Guyana joins Caribbean battle against obesity, non-communicable diseases

From left are Dr. William Adu-Krow, Minister of Public Health, Volda Lawrence and Sir Trevor Hassell (Ministry of Public Health photo)

Guyana has joined the ‘Childhood Obesity Prevention call to Action’ to help fight obesity and chronic non-communicable diseases (NCDs) such as diabetes, cancer and heart disease, in the Caribbean Region.

Public Health Minister, Volda Lawrence and Minister within the Ministry of Public Health, Dr. Karen Cummings, on Tuesday, signed the document in the presence of PAHO/WHO Guyana Representative Dr. William Adu-Krow and Sir Trevor Hassell, President of the Healthy Caribbean Coalition (HCC), a press release from the Ministry of Public Health (MoPH) stated.

Sir Trevor, who is the Special Envoy on NCDs for the Barbados Government and Chairman of the Barbados National NCD Commission, said that the Childhood Obesity Prevention call to Action initiative “is a call for the entire country to pay attention to their health,” while stressing that the NCD action is not only a health issue “but an economic issue as well”.

According to the MoPH statement, 57 percent of Guyana’s adults are afflicted by some form of NCDs and of these afflicted, 70 percent of those between 35 and 60 years of age, are killed by the disease. Dr Alafia Samuels, who is Director of the George Alleyne Chronic Disease Research Centre, University of the West Indies, and head of a wide-ranging evaluation of the Port of Spain Declaration , has observed that in the region, “Our soda consumption is the highest in the world. In some countries, more than 30 percent of young people are overweight or obese. Our diabetes rates are double global rates, and in some populations up to 50 percent of us are living with high blood pressure. It is clear that we need to accelerate our response.”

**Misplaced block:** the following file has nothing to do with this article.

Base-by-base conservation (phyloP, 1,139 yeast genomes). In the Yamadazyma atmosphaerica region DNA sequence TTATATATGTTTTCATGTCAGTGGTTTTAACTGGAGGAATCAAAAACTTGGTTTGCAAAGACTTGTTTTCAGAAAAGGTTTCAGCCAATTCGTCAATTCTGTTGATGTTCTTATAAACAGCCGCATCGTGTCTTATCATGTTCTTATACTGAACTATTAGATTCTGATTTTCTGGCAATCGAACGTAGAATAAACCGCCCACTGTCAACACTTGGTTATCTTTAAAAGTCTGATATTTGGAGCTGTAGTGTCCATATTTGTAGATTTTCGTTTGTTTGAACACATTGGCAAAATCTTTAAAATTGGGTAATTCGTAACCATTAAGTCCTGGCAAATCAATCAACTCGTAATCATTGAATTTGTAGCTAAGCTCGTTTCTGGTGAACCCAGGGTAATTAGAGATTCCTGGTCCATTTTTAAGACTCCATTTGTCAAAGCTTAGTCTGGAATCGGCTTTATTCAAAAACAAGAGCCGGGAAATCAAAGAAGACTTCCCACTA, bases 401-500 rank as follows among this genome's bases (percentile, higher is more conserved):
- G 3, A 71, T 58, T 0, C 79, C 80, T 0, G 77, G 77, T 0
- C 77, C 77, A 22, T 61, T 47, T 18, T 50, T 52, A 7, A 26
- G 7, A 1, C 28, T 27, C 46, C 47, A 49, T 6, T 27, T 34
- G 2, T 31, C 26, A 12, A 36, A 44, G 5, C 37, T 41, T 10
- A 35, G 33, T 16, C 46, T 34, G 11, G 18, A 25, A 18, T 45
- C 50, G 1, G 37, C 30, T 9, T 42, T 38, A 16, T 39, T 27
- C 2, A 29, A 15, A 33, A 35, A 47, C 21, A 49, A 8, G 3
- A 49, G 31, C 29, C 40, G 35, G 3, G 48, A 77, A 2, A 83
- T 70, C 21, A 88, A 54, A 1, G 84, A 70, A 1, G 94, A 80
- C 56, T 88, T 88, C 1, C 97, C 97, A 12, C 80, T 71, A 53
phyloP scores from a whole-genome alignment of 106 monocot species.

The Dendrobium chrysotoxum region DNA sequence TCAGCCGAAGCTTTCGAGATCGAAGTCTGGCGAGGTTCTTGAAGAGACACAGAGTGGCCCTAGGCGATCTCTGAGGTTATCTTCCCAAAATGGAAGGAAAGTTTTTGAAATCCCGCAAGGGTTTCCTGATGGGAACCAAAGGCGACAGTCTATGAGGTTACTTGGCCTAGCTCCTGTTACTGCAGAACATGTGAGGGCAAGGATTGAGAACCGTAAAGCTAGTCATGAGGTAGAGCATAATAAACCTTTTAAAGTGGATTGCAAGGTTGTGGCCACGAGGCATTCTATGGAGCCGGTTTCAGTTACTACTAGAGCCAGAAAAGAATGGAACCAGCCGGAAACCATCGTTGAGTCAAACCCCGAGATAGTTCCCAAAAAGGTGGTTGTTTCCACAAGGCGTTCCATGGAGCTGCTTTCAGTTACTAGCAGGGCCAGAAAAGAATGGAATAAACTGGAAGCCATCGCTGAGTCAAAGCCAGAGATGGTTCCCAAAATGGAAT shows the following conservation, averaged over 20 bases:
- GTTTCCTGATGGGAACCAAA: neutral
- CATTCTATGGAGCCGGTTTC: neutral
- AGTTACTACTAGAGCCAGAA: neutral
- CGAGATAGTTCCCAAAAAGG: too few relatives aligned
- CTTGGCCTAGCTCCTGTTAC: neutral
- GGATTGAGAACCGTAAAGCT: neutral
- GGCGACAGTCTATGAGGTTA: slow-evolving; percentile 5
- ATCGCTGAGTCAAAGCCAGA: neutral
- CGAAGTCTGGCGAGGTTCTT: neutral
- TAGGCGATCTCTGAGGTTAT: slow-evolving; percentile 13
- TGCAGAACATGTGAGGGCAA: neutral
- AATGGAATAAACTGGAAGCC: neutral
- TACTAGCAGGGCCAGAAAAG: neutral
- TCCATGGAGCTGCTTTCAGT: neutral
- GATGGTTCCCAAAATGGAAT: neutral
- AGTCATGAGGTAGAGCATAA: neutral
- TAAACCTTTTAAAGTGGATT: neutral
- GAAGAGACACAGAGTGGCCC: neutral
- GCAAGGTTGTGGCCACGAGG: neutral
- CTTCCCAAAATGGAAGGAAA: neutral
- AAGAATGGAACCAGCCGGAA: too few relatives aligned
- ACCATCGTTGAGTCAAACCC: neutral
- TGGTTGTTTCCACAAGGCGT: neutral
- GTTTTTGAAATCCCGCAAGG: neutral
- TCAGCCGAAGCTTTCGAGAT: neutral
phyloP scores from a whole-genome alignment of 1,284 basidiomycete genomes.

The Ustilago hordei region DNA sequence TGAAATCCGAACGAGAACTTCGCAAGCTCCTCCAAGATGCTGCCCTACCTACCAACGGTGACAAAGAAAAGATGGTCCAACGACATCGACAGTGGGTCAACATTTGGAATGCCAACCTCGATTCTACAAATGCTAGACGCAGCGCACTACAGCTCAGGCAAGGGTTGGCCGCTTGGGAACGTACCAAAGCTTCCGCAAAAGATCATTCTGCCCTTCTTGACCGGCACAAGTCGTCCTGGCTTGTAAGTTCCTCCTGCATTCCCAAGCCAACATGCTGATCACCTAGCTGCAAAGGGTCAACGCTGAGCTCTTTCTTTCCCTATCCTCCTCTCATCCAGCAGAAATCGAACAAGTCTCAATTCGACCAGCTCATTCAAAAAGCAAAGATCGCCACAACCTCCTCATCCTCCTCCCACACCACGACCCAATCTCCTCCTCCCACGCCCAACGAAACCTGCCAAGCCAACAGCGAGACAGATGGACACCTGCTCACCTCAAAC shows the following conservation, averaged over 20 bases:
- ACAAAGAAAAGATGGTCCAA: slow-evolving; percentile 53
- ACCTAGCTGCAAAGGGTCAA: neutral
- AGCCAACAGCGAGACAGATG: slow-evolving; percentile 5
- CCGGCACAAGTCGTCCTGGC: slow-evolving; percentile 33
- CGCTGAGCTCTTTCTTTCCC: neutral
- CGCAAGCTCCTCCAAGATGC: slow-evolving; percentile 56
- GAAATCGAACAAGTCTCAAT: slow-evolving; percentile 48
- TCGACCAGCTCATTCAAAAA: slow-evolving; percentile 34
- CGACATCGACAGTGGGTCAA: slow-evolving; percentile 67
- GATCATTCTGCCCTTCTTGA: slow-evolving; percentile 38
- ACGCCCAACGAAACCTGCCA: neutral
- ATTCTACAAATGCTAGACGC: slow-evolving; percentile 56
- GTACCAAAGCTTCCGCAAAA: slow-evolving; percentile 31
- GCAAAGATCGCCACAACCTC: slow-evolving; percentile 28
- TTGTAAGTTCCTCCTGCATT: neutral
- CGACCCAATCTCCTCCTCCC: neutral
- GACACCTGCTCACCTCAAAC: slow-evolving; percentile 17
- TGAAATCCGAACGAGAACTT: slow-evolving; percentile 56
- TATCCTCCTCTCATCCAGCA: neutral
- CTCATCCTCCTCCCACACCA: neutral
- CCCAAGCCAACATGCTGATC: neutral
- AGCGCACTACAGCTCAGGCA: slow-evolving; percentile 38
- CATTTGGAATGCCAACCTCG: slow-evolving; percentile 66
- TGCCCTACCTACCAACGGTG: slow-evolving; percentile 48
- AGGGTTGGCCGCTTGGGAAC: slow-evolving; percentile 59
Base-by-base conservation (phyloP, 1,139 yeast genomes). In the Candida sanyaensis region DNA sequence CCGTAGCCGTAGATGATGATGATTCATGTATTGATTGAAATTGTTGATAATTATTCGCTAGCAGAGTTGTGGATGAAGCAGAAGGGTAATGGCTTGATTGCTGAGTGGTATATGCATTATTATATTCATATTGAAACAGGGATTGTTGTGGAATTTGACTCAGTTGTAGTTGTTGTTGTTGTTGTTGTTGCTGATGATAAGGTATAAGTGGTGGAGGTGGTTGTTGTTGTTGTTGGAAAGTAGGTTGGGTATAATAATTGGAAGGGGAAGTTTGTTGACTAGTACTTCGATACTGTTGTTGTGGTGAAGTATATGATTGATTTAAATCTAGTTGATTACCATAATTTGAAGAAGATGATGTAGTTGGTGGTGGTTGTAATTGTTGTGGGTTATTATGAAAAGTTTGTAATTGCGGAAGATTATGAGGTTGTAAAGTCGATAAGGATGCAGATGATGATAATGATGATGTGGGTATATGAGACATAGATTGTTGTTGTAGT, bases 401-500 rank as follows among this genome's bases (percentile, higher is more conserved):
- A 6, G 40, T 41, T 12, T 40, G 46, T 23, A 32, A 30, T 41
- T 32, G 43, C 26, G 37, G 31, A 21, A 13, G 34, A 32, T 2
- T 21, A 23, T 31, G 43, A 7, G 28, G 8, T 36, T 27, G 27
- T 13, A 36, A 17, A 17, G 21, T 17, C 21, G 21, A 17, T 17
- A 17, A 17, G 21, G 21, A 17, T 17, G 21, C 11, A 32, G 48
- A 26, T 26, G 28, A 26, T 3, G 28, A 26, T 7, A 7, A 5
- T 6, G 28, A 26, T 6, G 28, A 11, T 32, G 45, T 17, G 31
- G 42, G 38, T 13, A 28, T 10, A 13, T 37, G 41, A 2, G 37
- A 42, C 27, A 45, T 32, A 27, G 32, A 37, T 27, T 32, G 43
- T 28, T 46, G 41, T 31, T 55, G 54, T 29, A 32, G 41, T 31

According to the HCC website, in order to combat rampant NCDs, a comprehensive approach is needed that requires all sectors, including health, finance, foreign affairs, education, agriculture, planning and others, to work together to reduce the risks associated with the malady as well as promote interventions “to prevent and control them.”

The Childhood Obesity Prevention five-year plan (2017-2021) was recently released, according to the Public Health statement. It was developed to guide the response of Caribbean Civil Society to global, regional, and national recognition of the increasingly heavy burden NCDs, obese and overweight persons put on economies.

According to the MoPH media release, earlier this year, the HCC launched its initiative to Kingston, Jamaica under the Hashtag #toomuchjunk during the Caribbean NCD Forum. The campaign, which was funded by the Bloomberg Foundation under its Global Health Awareness Incubator, wants the public to support the petition calling for children to avoid sugary and junk foods and aerated drinks.

The HCC initiative is funded by the regional Caribbean Development Bank and is designed to strengthen the ability of civil society organisations (CSOs); support capacity building in addressing childhood obesity prevention in four countries, The Bahamas, Barbados, Belize and Jamaica; and to contribute to chronic NCD prevention and control, with specific focus on childhood obesity programmes.

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